Purdue Vet Students Are on the Move with Mobile Spay/Neuter Unit

Priority 4 Paws aims high in its second year

Mobile Spay/neuter clinicPurdue University’s College of Veterinary Medicine began its innovative Priority 4 Paws Shelter Medicine and Surgery Program in July 2012. It prepares fourth-year veterinary students for clinical practice through experience in shelter medicine’s different surgical environments.

Shelter medicine is a specialty for veterinarians in which they care for a variety of homeless pets — treating illness, performing surgeries and preparing them for adoption. These doctors manage special conditions in the shelter setting, including a high volume of pets and preventing the spread of illness and disease.

As PetSmart Charities® focuses the majority of our grants on spay/neuter projects, we jumped in with immediate support for Purdue’s program. The mobile surgical training program is now in its second year.

What the students do

Priority 4 Paws is a 3-week elective rotation available to fourth-year students. As part of their training, students spend 2 weeks on the mobile surgical unit, traveling to shelters to perform spay/neuter surgeries. During the third week, students focus on shelter medicine in a single location. 

PetSmart Charities’ support covers spay/neuter surgery experience — 2 weeks of the rotation. Over those 2 weeks, the students participate in 8 days of surgery and perform an average of 60 surgeries each. Purdue estimates that in the upcoming term, students will perform 40-50% of those surgeries on kittens and puppies who are younger than 5 months of age. This helps ensure veterinary students are well equipped to perform early-age spay/neuter surgeries.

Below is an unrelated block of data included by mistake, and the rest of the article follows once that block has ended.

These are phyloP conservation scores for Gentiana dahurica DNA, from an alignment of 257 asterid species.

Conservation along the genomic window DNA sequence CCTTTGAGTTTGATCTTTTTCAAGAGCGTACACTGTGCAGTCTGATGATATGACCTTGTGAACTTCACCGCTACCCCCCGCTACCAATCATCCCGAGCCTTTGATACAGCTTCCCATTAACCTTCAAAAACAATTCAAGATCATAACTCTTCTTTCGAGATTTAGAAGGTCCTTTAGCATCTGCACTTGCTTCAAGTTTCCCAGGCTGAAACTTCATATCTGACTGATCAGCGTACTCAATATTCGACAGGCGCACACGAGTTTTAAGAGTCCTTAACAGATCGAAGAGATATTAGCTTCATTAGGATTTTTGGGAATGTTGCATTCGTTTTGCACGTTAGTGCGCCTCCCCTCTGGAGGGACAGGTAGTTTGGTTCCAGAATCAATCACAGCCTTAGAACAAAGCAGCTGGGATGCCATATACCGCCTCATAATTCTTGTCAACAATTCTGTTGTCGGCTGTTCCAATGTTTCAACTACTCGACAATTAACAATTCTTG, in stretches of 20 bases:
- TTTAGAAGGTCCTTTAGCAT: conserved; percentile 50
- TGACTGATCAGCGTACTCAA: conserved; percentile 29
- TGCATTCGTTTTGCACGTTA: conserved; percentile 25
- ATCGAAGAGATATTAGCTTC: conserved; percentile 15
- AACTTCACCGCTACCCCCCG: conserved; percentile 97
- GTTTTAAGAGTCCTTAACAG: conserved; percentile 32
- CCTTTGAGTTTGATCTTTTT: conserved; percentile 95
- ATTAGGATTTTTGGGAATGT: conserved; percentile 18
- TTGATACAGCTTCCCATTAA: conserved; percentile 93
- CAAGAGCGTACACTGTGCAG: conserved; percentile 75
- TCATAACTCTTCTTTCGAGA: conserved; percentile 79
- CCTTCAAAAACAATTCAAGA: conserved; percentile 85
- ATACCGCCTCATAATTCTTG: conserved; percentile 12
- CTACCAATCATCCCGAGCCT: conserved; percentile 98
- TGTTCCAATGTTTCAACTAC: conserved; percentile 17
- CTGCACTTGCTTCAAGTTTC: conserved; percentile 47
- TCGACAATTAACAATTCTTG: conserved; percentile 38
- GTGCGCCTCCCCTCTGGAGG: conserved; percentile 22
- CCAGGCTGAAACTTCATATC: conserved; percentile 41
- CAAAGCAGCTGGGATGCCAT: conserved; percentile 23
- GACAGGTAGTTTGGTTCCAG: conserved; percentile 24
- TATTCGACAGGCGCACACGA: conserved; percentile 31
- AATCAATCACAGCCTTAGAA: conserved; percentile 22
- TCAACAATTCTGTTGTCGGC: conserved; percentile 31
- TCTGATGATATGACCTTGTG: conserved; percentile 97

Cat spay/neuter surgeryWhy this program is different

Purdue veterinary students travel to a number of shelters to perform spay/neuter surgeries. Only a handful of U.S. veterinary colleges have similar mobile units.

Priority 4 Paws works with 12 shelters — all within 115 miles of the university — to ensure that all the students have enough pets on which to perform surgeries.

The program performs these pre-adoption surgeries free of charge for its shelter partners. Always struggling to stretch their dollars, shelters are able to save even more pets because of Purdue’s program.

According to veterinarian Willie M. Reed, the dean of the College, one of the program’s goals is to encourage a “philanthropic spirit” among the students that they’ll take with them wherever they go after graduation. In their future practice, they may be more likely to volunteer in their local communities and support mobile spay/neuter clinics.

Indiana pets and adopters gain an advantage

Students operate on pets who are available for adoption. Because the Priority 4 Paws mobile unit travels to a dozen shelters, the region has plenty of spayed or neutered pets for potential pet parents. Indiana adopters are likely to find their perfect match more easily thanks to the Priority 4 Paws program.

If you live in Northwest Indiana and you’ve adopted a pet since July 2012, you may be a part of Priority 4 Paws’ success!


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